5. “The Polar Express” – Taking a classic book and turning it into a classic film, “The Polar Express” brings out the innocent love for Christmas in anyone. The movie focuses on a boy who is taken on a fantastic journey en route to meet Santa Claus. While watching, it’s hard not to be brought back to a time of blissful youth, when the magic of Christmas was still wonderful and enchanting. The film emphasizes that one can ever be too old to believe. The movie, along with being a fun-filled adventure, is also a reminder that there’s more to Christmas than commercialism and presents.
4. “Home Alone” – As the generation growing up in the 1990s, many CU students said they fondly view Home Alone as one of their favorite Christmas movies growing up. The story of Kevin McCallister (played by Macaulay Culkin) being left alone in his house on Christmas was one that every child both dreamed of and feared. Things really get interesting when two thieves try and burglarize him, leaving him to outsmart them. For as fun and hilarious as the film is, however, it’s the softer side of it that really resonated with viewers. Shanae Johnson, an 18-year-old freshman communication major, said she found the familial aspect of the movie to be moving.
“At the beginning of the movie, Kevin is mean to his mother and doesn’t get along with his siblings,” Johnson said. “But by the end of it, he learns to appreciate and love them. It’s that lesson that really makes it a good holiday movie.”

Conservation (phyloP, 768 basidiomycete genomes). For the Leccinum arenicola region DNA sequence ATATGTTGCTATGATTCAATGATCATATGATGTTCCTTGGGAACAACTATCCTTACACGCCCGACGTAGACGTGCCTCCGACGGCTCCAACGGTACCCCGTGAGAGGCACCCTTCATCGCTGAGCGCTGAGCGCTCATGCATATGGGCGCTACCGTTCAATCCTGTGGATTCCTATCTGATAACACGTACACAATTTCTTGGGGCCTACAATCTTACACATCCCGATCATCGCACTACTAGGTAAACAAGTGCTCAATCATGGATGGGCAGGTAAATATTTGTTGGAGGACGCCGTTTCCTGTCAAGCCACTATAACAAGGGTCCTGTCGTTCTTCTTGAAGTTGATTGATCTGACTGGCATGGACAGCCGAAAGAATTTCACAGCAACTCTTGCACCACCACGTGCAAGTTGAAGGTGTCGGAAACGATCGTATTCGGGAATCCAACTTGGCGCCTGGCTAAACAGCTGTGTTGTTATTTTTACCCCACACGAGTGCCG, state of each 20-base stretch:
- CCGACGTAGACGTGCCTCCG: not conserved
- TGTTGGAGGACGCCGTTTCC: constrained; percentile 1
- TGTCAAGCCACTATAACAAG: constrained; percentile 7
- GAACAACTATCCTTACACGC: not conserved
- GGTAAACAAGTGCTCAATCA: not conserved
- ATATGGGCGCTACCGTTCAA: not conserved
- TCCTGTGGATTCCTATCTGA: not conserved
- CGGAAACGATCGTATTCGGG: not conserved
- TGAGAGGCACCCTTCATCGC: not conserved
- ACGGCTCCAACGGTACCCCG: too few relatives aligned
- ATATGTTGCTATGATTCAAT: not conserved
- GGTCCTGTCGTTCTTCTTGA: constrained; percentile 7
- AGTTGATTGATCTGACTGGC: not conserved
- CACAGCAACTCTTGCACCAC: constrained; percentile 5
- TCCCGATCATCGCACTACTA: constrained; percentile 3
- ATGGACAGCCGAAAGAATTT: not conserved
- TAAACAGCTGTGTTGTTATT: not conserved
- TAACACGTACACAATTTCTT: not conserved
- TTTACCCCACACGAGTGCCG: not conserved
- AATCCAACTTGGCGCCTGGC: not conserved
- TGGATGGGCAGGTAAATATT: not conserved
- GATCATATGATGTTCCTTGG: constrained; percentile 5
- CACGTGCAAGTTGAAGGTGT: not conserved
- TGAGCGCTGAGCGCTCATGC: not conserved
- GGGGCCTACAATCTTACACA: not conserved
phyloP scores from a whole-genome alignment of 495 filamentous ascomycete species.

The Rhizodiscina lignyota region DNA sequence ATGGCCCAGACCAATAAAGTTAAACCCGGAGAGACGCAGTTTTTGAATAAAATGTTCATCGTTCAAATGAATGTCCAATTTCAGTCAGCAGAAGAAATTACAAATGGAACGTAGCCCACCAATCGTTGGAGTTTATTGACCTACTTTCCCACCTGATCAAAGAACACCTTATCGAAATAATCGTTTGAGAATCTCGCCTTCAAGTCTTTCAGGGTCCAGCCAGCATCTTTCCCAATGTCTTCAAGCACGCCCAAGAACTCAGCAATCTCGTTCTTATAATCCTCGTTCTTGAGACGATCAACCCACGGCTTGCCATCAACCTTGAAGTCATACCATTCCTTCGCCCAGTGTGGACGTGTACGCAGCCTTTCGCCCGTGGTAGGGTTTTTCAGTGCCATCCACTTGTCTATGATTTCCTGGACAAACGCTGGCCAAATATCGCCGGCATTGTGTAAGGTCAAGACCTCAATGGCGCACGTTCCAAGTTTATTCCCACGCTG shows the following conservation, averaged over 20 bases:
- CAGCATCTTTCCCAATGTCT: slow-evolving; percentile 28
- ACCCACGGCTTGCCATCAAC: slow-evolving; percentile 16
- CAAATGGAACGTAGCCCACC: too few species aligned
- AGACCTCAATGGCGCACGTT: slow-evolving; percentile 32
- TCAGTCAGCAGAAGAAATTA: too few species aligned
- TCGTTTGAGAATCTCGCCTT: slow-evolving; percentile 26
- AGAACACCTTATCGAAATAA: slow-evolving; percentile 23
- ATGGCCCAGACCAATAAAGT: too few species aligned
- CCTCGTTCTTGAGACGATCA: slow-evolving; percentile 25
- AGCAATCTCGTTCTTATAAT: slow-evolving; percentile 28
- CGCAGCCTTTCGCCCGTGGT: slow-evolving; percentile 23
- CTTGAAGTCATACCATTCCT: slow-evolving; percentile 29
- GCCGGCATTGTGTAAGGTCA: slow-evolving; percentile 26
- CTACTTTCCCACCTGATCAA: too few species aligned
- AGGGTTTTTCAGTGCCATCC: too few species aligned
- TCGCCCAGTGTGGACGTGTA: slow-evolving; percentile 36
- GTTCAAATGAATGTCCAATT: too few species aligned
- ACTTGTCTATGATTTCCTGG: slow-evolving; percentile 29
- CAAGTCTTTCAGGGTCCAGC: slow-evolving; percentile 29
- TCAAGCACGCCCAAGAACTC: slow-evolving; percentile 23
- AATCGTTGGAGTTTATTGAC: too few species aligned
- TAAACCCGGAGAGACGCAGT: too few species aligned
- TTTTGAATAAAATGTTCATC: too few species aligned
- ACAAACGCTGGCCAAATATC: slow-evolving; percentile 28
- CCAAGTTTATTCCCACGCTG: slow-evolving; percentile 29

3. “Elf” – Released in 2003, “Elf” stood out as a movie that catered to our generation of Christmas. Will Ferrell plays Buddy, an elf who goes to New York to find his human father. Ferrell is hilarious in this tongue-in-cheek story, which is full of countless one-liners (“I’m sorry I ruined your lives, and crammed 11 cookies into the VCR.”). As a comedy for all ages, “Elf” succeeds in bringing a laugh to anyone through its relevant, modern sense of humor.
2. “It’s A Wonderful Life” – There is no movie more likely to make a Scrooge smile than “It’s A Wonderful Life.” Despite the film’s age (64-years-old), it teaches a lesson that is universal and timeless. The legendary Jimmy Stewart does an amazing job of playing George Bailey, a man who discovers what life would be like if he was never born. The story is simultaneously heartbreaking and sweet, reminding people about what a great gift life is. “It’s A Wonderful Life” inspires the viewer to appreciate the little things in life, which are often overlooked in modern society.
1. “A Christmas Story” – Was there ever any doubt? There’s a reason why TBS broadcasts this movie for 24 straight hours on Christmas Day. Out of all the Christmas movies ever released, none have been as relatable or relevant as “A Christmas Story.” Taking place in the 1940s, the story brings nostalgia for the older viewers, while the sharp, biting humor appeals to a younger generation. The story is so full of content and subplots that it’s hard to pick a favorite part.
Whether it was the leg lamp, the bunny pajamas or the “triple dog dare” to lick the frozen flag pole, the entire movie consists of memorable scene after memorable scene. “A Christmas Story” relates to everyone’s childhood Christmas memories, and makes all viewers want a Red Rider B.B. Gun for Christmas – even if we’ll shoot our eyes out.
Contact CU Independent Staff Writer Matt Glassett at Matthew.firstname.lastname@example.org.